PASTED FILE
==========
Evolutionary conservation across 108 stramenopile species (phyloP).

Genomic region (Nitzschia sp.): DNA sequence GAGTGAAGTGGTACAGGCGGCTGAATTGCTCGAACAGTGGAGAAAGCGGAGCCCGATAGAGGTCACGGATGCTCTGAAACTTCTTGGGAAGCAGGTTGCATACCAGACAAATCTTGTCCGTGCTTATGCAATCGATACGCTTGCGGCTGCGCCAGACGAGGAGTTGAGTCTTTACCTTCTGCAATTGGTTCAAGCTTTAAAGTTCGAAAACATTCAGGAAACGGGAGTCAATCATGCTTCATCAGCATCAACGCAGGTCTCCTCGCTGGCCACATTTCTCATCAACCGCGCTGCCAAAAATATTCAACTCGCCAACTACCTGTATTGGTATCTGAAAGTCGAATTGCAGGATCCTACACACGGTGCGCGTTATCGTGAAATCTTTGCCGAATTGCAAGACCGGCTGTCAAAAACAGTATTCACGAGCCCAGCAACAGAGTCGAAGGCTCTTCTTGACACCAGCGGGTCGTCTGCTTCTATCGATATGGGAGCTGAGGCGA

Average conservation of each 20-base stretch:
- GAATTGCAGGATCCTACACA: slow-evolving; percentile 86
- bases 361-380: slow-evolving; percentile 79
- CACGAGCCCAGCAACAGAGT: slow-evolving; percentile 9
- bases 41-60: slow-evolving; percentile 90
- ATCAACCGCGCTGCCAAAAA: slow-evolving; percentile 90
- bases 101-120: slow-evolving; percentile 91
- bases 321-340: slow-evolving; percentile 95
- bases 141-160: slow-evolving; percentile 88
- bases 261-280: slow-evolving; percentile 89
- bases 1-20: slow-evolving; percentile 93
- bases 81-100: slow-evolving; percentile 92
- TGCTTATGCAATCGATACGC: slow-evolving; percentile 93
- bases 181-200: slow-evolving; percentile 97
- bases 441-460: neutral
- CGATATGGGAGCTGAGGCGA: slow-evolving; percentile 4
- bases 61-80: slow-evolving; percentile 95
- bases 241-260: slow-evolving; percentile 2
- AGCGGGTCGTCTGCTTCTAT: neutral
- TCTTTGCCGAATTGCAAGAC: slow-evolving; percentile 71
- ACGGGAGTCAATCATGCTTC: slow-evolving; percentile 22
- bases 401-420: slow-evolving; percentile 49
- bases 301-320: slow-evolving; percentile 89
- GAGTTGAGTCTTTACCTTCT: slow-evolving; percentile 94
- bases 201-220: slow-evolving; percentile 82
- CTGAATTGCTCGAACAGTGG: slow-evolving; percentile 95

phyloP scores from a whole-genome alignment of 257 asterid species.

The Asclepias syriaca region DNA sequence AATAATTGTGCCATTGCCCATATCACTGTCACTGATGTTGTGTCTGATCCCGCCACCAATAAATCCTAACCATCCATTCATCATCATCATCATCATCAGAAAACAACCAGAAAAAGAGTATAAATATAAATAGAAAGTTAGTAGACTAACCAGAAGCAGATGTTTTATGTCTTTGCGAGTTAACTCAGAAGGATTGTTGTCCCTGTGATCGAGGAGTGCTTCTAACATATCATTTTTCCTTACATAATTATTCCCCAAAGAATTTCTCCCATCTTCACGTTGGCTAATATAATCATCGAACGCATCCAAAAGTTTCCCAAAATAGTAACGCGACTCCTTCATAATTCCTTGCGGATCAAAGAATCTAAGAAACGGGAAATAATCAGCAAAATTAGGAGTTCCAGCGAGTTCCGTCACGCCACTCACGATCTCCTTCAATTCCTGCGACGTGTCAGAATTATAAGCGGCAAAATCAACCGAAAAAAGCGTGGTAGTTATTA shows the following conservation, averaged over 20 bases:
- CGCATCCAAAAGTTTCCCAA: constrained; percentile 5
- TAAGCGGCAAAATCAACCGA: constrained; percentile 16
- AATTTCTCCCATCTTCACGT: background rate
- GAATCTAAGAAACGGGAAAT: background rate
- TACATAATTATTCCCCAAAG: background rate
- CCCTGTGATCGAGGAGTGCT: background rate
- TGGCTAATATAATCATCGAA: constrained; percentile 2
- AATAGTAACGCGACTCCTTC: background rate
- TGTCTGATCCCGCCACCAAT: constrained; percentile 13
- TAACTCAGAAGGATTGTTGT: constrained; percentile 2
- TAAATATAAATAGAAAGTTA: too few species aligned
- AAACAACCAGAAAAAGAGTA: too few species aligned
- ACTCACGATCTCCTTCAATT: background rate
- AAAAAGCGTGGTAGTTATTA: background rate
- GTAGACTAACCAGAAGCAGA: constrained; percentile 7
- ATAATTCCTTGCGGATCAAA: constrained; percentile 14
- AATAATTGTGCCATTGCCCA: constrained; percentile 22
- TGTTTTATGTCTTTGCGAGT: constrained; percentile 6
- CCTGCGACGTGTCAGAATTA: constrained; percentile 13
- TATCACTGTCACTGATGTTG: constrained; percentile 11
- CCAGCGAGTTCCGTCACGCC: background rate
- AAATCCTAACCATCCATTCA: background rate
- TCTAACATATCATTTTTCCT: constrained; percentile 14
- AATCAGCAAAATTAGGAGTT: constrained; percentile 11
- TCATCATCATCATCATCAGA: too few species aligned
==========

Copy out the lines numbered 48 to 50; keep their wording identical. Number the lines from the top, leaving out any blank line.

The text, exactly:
- TGTTTTATGTCTTTGCGAGT: constrained; percentile 6
- CCTGCGACGTGTCAGAATTA: constrained; percentile 13
- TATCACTGTCACTGATGTTG: constrained; percentile 11